The quest to discover new oil and natural gas reserves resulted Wednesday in the most successful lease sale in Alaska, with producers offering a total of $2.7 billion to capture a share of drilling rights in the Chukchi Sea.
The bidding war in the Department of Interior’s (DOI) Minerals Management Service (MMS) Chukchi Sea 193 Sale — the first since 1991 — topped the $2.1 billion generated by the 1982 lease sale in Alaska’s Beaufort Sea and the $900 million bid in the 1969 lease sale at Prudhoe Bay, which led to intense exploration for oil in Alaska.
Companies submitted bids totaling nearly $3.4 billion, with high bids of close to $2.7 billion. Each high bid on a block now will be evaluated to ensure the public receives fair market value before a lease is awarded, MMS said. There were 667 bids on 488 blocks on the federal Outer Continental Shelf — both record-setting numbers in the third MMS offshore lease sale in the Chukchi Sea. Tracts receiving bids were spread throughout the lease area, with the closest to land about 54 miles offshore.
MMS Director Randall Luthi called the results “historic.” Alluding to the controversy over the lease sale — by stakeholders living in the area and environmental groups — Luthi noted that in the past 30 years, MMS has funded nearly $300 million for environmental studies in Alaska waters. Since 2000, we’ve conducted 30 to 40 active environmental studies each year offshore Alaska. We are committed to ensuring that all environmental concerns have been addressed while we move forward to supply energy to our nation.”
The sale was heavily protested after another DOI agency, the U.S. Fish and Wildlife Service (FWS), said it was considering listing the polar bear as threatened or endangered under the Endangered Species Act (see Daily GPI, Jan. 18; Jan. 8). The bears, whose habitat includes the Chukchi Sea, apparently are threatened by melting sea ice; a decision on the listing by the FWS could come this month.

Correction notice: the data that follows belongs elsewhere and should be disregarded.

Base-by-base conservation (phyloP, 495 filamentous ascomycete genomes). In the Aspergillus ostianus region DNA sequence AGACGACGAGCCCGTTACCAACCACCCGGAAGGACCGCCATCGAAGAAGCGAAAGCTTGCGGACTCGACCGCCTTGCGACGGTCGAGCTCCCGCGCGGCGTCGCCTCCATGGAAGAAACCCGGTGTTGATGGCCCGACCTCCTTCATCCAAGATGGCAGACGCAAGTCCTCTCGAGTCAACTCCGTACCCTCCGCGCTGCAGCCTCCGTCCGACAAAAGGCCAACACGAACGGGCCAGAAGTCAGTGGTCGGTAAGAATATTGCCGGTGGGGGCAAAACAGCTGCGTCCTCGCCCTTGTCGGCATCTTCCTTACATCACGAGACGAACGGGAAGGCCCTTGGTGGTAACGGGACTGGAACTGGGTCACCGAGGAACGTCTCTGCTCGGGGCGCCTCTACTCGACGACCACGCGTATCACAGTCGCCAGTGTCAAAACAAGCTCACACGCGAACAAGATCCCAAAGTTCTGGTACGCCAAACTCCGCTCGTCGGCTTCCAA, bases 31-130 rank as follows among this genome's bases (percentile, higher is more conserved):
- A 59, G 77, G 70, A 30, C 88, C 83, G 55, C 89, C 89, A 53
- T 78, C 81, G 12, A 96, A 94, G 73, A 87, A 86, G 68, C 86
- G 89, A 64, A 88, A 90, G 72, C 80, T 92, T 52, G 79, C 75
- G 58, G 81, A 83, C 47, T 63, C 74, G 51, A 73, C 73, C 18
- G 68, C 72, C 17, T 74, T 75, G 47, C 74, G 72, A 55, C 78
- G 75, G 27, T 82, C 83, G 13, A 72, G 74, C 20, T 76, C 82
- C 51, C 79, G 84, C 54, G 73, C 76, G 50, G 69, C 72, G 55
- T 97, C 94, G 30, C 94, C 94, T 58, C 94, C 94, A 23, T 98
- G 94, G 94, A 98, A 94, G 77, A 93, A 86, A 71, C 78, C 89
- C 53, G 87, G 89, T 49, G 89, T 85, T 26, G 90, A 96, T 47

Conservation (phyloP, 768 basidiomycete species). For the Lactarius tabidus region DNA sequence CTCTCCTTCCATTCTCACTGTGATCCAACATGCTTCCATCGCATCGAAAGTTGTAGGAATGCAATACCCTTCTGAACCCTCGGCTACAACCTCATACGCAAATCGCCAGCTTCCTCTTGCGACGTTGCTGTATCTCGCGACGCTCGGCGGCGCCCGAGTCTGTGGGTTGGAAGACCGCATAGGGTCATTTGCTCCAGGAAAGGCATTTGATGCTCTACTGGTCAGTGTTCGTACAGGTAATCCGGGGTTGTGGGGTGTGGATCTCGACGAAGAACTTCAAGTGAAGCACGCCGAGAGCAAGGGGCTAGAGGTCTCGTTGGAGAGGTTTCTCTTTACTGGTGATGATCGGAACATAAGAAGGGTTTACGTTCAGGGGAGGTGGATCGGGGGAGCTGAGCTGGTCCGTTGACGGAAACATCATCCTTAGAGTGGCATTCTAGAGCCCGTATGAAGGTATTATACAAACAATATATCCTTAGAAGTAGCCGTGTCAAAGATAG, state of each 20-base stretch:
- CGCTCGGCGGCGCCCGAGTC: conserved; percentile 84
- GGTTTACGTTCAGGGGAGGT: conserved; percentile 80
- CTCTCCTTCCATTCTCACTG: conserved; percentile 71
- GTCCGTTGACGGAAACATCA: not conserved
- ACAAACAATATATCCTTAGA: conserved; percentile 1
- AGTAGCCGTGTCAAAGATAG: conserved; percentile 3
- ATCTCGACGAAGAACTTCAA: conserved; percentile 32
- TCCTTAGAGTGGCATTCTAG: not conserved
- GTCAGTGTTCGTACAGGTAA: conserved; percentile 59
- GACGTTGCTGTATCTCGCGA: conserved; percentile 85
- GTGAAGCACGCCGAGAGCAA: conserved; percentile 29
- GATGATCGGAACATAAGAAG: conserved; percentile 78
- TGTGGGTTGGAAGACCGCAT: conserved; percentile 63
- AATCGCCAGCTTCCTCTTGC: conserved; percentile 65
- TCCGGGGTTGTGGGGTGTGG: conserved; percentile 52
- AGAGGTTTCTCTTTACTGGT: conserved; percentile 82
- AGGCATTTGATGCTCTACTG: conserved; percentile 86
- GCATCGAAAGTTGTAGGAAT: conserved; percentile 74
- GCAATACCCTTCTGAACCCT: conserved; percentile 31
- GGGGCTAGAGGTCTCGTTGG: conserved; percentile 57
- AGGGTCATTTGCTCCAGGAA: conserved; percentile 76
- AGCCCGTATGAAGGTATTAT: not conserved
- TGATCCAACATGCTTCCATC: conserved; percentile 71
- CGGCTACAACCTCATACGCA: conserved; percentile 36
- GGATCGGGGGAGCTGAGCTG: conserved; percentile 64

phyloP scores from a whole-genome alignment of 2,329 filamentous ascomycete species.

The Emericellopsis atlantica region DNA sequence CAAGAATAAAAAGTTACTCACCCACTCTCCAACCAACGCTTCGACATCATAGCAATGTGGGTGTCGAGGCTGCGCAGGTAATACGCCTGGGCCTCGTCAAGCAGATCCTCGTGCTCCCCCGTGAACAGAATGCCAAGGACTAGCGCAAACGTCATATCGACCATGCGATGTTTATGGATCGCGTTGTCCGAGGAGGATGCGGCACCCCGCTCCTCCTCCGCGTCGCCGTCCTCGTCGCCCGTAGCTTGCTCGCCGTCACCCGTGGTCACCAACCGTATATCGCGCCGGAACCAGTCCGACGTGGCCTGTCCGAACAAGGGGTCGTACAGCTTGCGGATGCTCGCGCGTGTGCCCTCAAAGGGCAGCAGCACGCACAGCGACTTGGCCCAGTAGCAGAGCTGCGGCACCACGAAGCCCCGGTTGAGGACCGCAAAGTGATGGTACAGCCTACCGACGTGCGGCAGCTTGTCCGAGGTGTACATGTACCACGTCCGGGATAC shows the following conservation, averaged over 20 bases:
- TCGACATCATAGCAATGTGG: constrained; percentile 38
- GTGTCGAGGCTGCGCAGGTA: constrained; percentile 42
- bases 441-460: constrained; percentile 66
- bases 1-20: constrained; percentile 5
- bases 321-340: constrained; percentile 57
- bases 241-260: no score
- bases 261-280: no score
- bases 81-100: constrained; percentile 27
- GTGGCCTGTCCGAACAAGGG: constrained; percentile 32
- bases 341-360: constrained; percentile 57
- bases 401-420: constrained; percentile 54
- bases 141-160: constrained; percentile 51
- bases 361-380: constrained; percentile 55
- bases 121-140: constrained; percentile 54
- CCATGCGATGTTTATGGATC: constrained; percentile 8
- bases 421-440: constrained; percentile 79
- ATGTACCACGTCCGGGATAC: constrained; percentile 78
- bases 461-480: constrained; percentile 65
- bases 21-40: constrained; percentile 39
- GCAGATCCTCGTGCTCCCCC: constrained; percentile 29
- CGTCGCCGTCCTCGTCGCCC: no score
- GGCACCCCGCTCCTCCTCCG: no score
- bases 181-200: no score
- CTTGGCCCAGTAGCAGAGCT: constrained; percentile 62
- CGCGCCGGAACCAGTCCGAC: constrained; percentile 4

“We know that the Chukchi Sea is very important to the people who live along its coast and use its resources,” Luthi said. “MMS will continue working closely with the state of Alaska, local communities, whalers and industry to help minimize any impacts of industry activity on subsistence hunting. In fact, leases issued from the sale will include stipulations for protection of biological resources, including marine mammals and migratory and other protected birds, and methods to minimize interference with subsistence hunting and other subsistence harvesting activities.”
The sale was first proposed in the 2002-2007 Oil and Gas Leasing Program, but MMS delayed it to provide sufficient time to complete the environmental analysis. It was then incorporated into the 2007-2012 Leasing Program.
The sale area is located north of Point Barrow to northwest of Cape Lisburne, AK, and it contains more than 29 million acres. The sale area extends from about 25-50 miles from shore out to 200 miles offshore. Two sales have been held in the Chukchi Sea Planning Area. Sale 109 was held in 1988 with 351 leases issued, and Sale 126 was held in 1991 with 28 leases issued. Five exploration wells have been drilled. All of the leases were either relinquished or have expired.
The highest bid received for the sale was $105.3 million from Royal Dutch Shell.
“We are committed to exploration for new oil and gas in high-potential basins,” said David Lawrence, Shell executive vice president for exploration. “Our entry into the Chukchi Sea, combined with our lease holdings in the Beaufort Sea, further solidifies our position in Alaska, which has the potential to become a new heartland for Shell. These new positions come on top of our previously announced plans for exploration investment in 2008.”
Lawrence said “success in the Alaska offshore also carries with it great potential for the state, including new job opportunities and new oil for the Trans-Alaska Pipeline. We will continue to apply our experience and technology to safe and responsible exploration in the Alaska offshore. The results of this sale underscore Shell’s commitment to benefit local communities while respecting their way of life.”
ConocoPhillips was the second most active bidder, submitting 145 bids for $1.1 billion, including 98 high bids for more than $506.4 million. Repsol E&P USA Inc. submitted 104 total bids for $15.6 million, 93 of which were high bids for more than $14.4 million. Eni Petroleum U.S. Inc. submitted 74 total bids for nearly $35 million, 17 of which were high bids for nearly $8.9 million.
StatoilHydro USA E&P Inc., Iona Energy Co. (US) Ltd. and North American Civil Recoveries Arbitrage Corp. also submitted high bids, according to MMS.
More information on the sale is available at www.mms.gov/alaska.
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